Self Reporting Solution to Expensive Application Process

Layla Wright, Visual Media Editor

$231: that is what I spent last weekend sending ACT scores, AP test scores, and transcripts to my potential colleges, on top of the $50+ per college application fees whose deadlines are right around the corner.

College is expensive, but spending hundreds of dollars on merely the application process is ridiculous. While I am only planning to complete applications to 7 schools, many of my classmates, some of whom are sending out dozens of applications, will be paying much more.

But why do test scores and transcript requests cost so much money in the 1st place? Where is this money going?

Senior class president Paige Danforth explained that money for transcripts goes to the school because it supposedly costs money for Campolindo to send these transcripts.

For test scores, however, it’s a different story: it already costs $59 to take the ACT tests, $52 for the SAT, and $92 for each AP exam. Adding processing fees to have the scores reported is excessive. ACT and College Board do not need additional money simply to e-mail an official document to a school.

The alternative to this expensive process is test score self-reporting. It is an idea currently being considered by many institutions in order to lower the application process expense. I believe that all schools should use this system in order to make applying to college a process that doesn’t break the bank.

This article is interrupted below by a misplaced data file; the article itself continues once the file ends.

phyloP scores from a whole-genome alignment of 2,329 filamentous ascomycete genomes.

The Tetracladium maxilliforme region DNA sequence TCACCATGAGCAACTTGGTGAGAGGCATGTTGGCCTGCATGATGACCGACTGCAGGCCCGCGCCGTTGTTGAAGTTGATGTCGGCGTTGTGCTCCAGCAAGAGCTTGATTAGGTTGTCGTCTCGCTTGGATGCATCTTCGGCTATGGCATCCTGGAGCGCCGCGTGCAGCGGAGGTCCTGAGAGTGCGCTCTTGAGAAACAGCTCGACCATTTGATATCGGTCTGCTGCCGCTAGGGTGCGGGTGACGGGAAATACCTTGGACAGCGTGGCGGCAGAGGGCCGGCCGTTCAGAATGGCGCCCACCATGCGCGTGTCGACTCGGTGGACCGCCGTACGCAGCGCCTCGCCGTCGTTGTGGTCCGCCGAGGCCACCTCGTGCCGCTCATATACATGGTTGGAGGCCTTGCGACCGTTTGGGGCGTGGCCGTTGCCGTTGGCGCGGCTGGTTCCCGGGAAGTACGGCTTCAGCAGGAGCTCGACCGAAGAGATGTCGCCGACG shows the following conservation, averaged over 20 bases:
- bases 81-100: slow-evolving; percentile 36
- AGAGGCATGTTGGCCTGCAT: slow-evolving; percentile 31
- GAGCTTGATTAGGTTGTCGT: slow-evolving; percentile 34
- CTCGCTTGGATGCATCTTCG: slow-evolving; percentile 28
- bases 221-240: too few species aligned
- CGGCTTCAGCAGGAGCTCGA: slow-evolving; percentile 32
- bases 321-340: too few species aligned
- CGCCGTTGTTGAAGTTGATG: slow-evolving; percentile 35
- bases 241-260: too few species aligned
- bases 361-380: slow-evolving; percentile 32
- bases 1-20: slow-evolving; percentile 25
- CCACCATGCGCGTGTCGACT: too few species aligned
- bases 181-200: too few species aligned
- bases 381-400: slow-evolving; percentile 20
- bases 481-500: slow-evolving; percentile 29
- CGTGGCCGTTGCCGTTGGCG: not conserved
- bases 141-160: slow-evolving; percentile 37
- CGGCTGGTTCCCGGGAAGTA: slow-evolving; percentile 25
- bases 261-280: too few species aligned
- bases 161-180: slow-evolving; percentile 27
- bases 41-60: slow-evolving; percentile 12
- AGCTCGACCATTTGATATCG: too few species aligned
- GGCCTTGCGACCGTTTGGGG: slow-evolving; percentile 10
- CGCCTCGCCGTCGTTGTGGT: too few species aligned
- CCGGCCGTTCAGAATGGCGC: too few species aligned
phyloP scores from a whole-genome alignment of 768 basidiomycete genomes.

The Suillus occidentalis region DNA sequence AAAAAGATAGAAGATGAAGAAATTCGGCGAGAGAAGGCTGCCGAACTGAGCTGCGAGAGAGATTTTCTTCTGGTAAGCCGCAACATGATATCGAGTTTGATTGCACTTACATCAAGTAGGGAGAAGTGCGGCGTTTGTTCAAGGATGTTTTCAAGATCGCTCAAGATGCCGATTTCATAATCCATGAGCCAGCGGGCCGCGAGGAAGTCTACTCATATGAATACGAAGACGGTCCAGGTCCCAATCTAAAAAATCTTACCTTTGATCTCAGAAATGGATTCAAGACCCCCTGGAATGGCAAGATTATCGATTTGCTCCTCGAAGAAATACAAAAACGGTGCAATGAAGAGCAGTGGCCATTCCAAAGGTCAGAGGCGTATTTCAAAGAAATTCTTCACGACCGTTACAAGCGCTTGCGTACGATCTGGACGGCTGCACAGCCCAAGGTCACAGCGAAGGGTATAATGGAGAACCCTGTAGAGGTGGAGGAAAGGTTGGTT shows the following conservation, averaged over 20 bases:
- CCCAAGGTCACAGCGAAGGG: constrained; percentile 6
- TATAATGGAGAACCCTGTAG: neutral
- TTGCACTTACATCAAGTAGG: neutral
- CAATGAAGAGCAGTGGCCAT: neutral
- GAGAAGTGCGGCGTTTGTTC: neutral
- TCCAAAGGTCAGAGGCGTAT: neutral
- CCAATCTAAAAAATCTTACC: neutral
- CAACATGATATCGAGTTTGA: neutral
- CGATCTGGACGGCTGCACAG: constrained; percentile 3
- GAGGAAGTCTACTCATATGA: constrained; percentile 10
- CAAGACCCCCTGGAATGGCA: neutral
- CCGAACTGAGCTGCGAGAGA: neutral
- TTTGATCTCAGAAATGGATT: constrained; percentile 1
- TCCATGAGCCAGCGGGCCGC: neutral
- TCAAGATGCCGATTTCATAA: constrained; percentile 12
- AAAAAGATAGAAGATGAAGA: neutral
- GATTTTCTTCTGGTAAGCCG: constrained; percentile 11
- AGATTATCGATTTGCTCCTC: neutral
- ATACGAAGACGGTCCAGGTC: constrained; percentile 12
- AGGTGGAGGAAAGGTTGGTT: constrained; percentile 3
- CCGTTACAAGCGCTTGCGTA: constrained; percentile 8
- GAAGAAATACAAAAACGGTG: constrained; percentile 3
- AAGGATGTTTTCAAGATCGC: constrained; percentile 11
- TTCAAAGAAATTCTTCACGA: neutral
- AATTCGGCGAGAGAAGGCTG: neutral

There are some folks who believe self reporting scores doesn’t work, such as Crystal Garvey, Sr. Associate Director, Admissions Systems & Processing at Northern Illinois University. He explained that NIU used to self-report scores, but now require official documents from its applicants.  “We found that for our students, entering detailed course-by-course grade information was a barrier in that it was more time consuming than it was to request an official transcript,” he said in an interview with Parchment News.

While I recognize that self-reporting is a tedious task, if it saves up to $5o, I think many students and parents would agree that it would be worth it.

On the other hand, some may argue that self-reporting could open the door for students to report inflated scores. But this is not the case: students know they will be required to send in official scores once they have been accepted. Instead of paying for multiple reports, every student only needs to cover the cost of reporting to a single school, the school they decide to attend.

And while I do recognize that universities, ACT, and College Board offer waivers or similar items to low-income students when necessary, it is still expensive to families who may not be considered “low-income.” No one, not even those who can technically afford it, want to pay these fees.

The University of Virginia is 1 school that has begun to support the self-reporting model.  Their dean of admissions, Greg Roberts, wrote in his admissions blog that he would like to see a shift in other colleges, “It’s no secret that I haven’t been a fan of the rising cost of score reporting, so I’m excited about this news!” he said.

Self-reporting would be a particular benefit to Campolindo, a campus where applying to a dozen or more colleges is not uncommon.